A detailed analysis of the 1,664 human TFs showed that the TFs from a protein family are likely to share the same DNA-binding domain (Additional file 1: Supplementary Table S10). Grouping the TFs based on their DNA-binding domains rendered 74 unique domain families, in which 10 domain families have at least 20 TFs (Additional file 1: Supplementary Table S11). Analysis of these 10 domain families revealed that the HMG domain (52 TFs) and the homeobox domain (198 TFs) stand out, with 11 and 67 TFs not having the EB mode, respectively (Additional file 1: Supplementary Table S12).

Further analysis showed that the SOX family, one of HMG-containing TF families, contains a large fraction of TFs (10 out of 19, 53%) not having the end preference, including SOX2 and SOX11 (Additional file 1: Supplementary Table S12). This result is consistent with the cryo-electron microscopy (cryo-EM) structure of SOX2 or SOX11 in complex with a nucleosome, in which SOX2 and SOX11 interact with nucleosomal DNA at the superhelical location 2, which is close to the center (dyad) of the nucleosome [9]. On the other hand, TFs without the EB mode are also enriched in the HOX family, one of the homeobox-containing TF families, with 23 out of 39 (59%) TFs having no end preference (Additional file 1: Supplementary Table S13). These data are in accordance with recent work showing that the HOX family proteins have strong binding selectivity to less accessible chromatin regions [32]. Note that most members of two well-established pioneer TF families, FOX and GATA, are predicted to have the EB mode, with only 17 (out of 49) and 0 (out of 10) TFs not having the EB mode, respectively (Additional file 1: Supplementary Table S13), indicating that TFs from these two families tend to interact with the end of nucleosomal DNA.


In this paper, we develop a novel sequence-based machine learning model, ProtGauss, to predict nucleosome binding modes of TFs identified in previous studies [7]. Our model splits a protein sequence into overlapping \(l_{s}\)-length subsequences, and the embeddings of these subsequences are learned with the ProtVec model [8] to obtain a feature matrix. With extensive exploration of subsequence lengths, we found that the length of 4 amino acids is optimal for predicting nucleosome binding modes of TFs. We also tuned the hyper-parameter α to achieve a high performance. With the optimal subsequence length and α, our model outperformed four off-the-shelf machine learning methods.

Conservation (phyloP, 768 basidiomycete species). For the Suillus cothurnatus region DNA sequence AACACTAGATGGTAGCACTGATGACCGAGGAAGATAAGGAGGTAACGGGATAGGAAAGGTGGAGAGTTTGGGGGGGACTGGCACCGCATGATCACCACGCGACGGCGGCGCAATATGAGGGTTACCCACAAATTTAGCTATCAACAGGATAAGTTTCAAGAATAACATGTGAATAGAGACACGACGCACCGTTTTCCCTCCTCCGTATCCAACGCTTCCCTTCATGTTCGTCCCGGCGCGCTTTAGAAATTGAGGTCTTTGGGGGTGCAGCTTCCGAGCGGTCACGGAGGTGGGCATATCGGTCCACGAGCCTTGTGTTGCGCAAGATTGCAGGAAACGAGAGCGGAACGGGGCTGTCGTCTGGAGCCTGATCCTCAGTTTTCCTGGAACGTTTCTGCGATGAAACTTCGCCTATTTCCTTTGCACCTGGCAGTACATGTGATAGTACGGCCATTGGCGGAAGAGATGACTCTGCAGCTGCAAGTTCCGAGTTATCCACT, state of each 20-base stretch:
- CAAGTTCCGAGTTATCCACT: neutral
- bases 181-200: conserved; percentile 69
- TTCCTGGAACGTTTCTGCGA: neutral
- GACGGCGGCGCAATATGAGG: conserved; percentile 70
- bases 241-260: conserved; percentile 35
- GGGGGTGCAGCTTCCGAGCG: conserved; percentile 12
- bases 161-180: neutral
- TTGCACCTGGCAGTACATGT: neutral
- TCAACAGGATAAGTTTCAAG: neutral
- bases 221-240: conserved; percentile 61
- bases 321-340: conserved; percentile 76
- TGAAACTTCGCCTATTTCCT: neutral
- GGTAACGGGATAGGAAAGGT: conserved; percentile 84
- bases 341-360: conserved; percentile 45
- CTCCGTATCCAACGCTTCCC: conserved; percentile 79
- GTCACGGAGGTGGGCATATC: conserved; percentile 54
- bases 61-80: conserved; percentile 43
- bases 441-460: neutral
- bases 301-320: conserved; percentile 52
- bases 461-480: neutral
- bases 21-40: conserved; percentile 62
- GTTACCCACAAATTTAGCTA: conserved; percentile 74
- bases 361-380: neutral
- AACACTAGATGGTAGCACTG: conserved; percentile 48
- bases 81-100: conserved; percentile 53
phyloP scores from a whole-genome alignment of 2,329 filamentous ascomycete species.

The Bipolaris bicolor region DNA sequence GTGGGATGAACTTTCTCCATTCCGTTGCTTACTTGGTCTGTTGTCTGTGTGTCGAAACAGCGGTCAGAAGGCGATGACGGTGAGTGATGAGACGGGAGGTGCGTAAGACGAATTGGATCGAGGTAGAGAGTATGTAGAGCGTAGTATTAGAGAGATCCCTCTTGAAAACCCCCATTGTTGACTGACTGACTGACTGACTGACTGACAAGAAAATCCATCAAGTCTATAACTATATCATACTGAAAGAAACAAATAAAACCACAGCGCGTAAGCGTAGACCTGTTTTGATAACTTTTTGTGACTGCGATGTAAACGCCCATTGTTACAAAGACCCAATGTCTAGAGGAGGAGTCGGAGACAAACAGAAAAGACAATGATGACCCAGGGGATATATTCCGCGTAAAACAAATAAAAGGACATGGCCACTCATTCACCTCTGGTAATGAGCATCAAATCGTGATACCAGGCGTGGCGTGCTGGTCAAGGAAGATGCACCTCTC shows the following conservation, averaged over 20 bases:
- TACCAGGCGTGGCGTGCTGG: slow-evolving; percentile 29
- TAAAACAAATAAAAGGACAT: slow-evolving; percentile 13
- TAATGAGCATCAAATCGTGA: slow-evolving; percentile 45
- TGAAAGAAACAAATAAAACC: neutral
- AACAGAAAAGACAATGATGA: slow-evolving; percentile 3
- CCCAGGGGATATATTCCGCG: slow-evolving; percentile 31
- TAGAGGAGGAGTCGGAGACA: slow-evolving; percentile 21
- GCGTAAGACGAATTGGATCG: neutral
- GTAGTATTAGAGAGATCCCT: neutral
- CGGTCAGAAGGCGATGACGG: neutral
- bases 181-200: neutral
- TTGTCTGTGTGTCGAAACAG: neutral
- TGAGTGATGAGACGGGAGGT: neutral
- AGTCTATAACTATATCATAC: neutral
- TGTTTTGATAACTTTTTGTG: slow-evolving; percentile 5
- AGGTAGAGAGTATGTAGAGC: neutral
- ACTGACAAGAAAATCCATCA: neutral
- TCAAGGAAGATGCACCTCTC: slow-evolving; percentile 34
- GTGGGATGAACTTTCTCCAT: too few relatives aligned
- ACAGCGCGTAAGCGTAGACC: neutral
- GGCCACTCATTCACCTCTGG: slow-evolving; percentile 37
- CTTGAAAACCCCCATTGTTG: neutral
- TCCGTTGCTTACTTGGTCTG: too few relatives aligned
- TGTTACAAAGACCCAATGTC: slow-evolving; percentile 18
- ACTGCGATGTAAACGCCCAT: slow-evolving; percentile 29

For comparison with the four machine learning algorithms, we used two different metrics that capture the performance of the models from different perspectives. Accuracy is not appropriate for this task because of the imbalanced experimental data (Table 1). Also, accuracy is a strict metric that requires all the binding preferences to be predicted correctly to classify TFs as correctly classified. Thus, other metrics such as micro-averaged AUPR score are better alternatives for imbalanced data and multi-label classification. Moreover, micro-AUPR is used to compare the performance of different configurations of our models because micro-AUPR is not sensitive to the performance of the model on individual classes. Furthermore, in case of binary classification, we used MCC to compare models for predicting end binding preference. Since the number of positive samples are relatively larger than negative samples, micro-AUPR may be biased and may lead to overestimated performance for binary classification.

With the Gaussian representation of the sequences and the multi-label binding preferences, we adopted nested cross-validation to train and evaluate our proposed approach. We note that our model is robust with the random splitting of the dataset into folds over multiple runs. Furthermore, nested cross-validation allows us to tune the hyper-parameters using inner cross-validation and evaluate the performance of optimized models using outer cross-validation to alleviate the problem of overfitting.

We built binary classifiers based on full length sequences of TFs to identify which binding mode our method works best, and found that the classifier for the EB mode is superior to other classifiers. Testing this classifier with 24 TFs in the test set and 101 TFs in the alternative test set based on nucleosome occupancy data showed that the ProtGauss model outperformed 4 baselines (Tables 4, 5). We further applied the classifier for end preference to thousands of TFs in five model organisms. Based on the results, we proposed a model for the EB mode of TFs (Fig. 7). That is, more than 88% of all TFs are likely to bind to the ends of a nucleosome or free DNA. This model is consistent with a well-known observation that most TFs are located in genomic regions with low nucleosome occupancies [33]. Interestingly, the fraction of TFs with end preference is decreased in higher eukaryotes, compared to yeast. Furthermore, we found that most known pioneer factors have the EB mode, and the TFs having no end preference are enriched in the SOX and HOX protein families.

Fig. 7